Animate Architecture • Build Installations • Collaborate With Performers & Machines • Code With Interfaces • Create Sonic Environments • Choreograph Light • Use Advanced Manufacturing • Reimagine Robots • Augment Bodies • Construct Virtual Realities – these are not just simple buzzwords, but much more enables us to consider space, context, systems, objects and people as potential performers to recognize the wide scope for creativity.
The Interactive Architecture Lab based at the Bartlett School of Architecture, University College London deals with exactly these topics and runs a Masters Programme in design for performance and interaction. Dr. Ruairi Glynn, the Director of this Lab, is trying to break the boundaries and to develop new kinds of practices within this Programme. The core of the Master is “the belief that the creation of spaces for performance and the creation of performance within them are symbiotic design activities”. He sees performance in interaction as a holistic design practice and gave a wide range of (student) projects at the Ars Eletronica 2020, which can also be seen as an impact and inspiration for today’s and future’s development of interaction design.
The project “Fabricating Performance“ by Syuko Kato expands the conversation between humans and robots by turning both into creative collaborates and equally influential participants of a unique and interactive performance. The constant feedback between the dancer and the robot is definitely a new way of interpreting and representing movement and the dialogue between them. It appears fluent and natural.
“(Un)Balance“ by Elen Legarnisson is an interactive XR experience and invites participants to regain the sense of their body. It plays on the edge of stability and the perceptions of one’s body by manipulating and breaking habitual movement patterns. It is fascinating to see how the body awareness is extended through the combination of virtual and physical tools.
“Marble Maze“ by Michael Wagner is also combining physical and digital technology. and is exploring the spatial layout of entertainment spaces. Therefore the relationship between stage and audience was rearranged by using different media technologies across multiple spaces. It is based on the Ruby Goldberg principle and creates a moment of exploration, discovery and something unexpected.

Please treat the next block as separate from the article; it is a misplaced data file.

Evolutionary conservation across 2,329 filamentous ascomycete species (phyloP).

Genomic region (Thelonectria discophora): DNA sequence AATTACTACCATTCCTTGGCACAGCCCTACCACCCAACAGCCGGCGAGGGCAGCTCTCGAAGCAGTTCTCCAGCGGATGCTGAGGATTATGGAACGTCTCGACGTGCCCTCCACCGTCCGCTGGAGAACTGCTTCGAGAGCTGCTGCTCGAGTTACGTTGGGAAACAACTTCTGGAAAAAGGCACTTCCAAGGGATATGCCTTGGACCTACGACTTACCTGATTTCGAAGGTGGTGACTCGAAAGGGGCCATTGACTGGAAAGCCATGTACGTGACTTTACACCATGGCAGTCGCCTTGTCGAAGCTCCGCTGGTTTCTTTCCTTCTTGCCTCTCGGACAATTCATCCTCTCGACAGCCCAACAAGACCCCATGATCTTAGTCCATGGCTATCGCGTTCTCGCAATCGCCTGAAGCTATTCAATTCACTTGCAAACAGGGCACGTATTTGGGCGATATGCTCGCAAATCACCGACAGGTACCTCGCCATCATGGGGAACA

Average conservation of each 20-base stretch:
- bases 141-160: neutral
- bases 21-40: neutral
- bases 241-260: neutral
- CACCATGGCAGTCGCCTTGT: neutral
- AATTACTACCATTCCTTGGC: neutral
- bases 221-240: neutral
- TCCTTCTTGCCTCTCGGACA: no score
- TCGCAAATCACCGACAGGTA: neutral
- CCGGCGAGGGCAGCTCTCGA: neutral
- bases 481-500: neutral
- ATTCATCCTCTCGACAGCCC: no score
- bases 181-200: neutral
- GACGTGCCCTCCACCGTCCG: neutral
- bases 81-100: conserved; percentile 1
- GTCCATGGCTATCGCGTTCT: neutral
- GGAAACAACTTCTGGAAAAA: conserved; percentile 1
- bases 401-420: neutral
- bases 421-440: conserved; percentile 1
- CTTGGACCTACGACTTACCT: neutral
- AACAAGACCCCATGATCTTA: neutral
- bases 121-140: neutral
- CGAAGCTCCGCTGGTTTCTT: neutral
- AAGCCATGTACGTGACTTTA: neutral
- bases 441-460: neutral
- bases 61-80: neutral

The project “Eye Catcher“ from Lin (Charlie) Zhang is definitely an eye-catcher as it catches peoples attention completely unexpected, but with a lot of playfulness and sympathy. At first the frame looks very abstract, but as soon as a participant interactive with it by simple looking at the empty frame, the interactive installation captures people’s facial expressions.
Playfulness is also the focus of the interactive board game “CuGo“ by Kongpyung Moon and Peng Gao, where both humans and robots play and collaborate to achieve a shared goal. It implements artificial intelligence in a physical board game and gives users a lot of freedom by defining and exploring the course of the game.
There are a lot more of outstanding and unique projects by the Interaction Architecture Lab. To sum it up, all of them are developed with a holistic design approach. I believe, if we merge different disciplines we can create an even more intensive experience. People with a variety of backgrounds and multidisciplinary theories from performing art, digital media, spatial interaction over anthropology, sociology, neuroscience, etc. have been involved to create something unexpected, abstract, scary, fascinating and emotional. When thinking about the future’s development of interaction design, I think it is important to consider the interaction itself in its whole environment and context. Becoming aware of physical processes. exposing material possibilities, spending a lot of time with physical workshops, learning about small gestures, the natural environment and the human body is important for mirroring the movement of the participants and to respond organically and naturally to user’s behavior and control.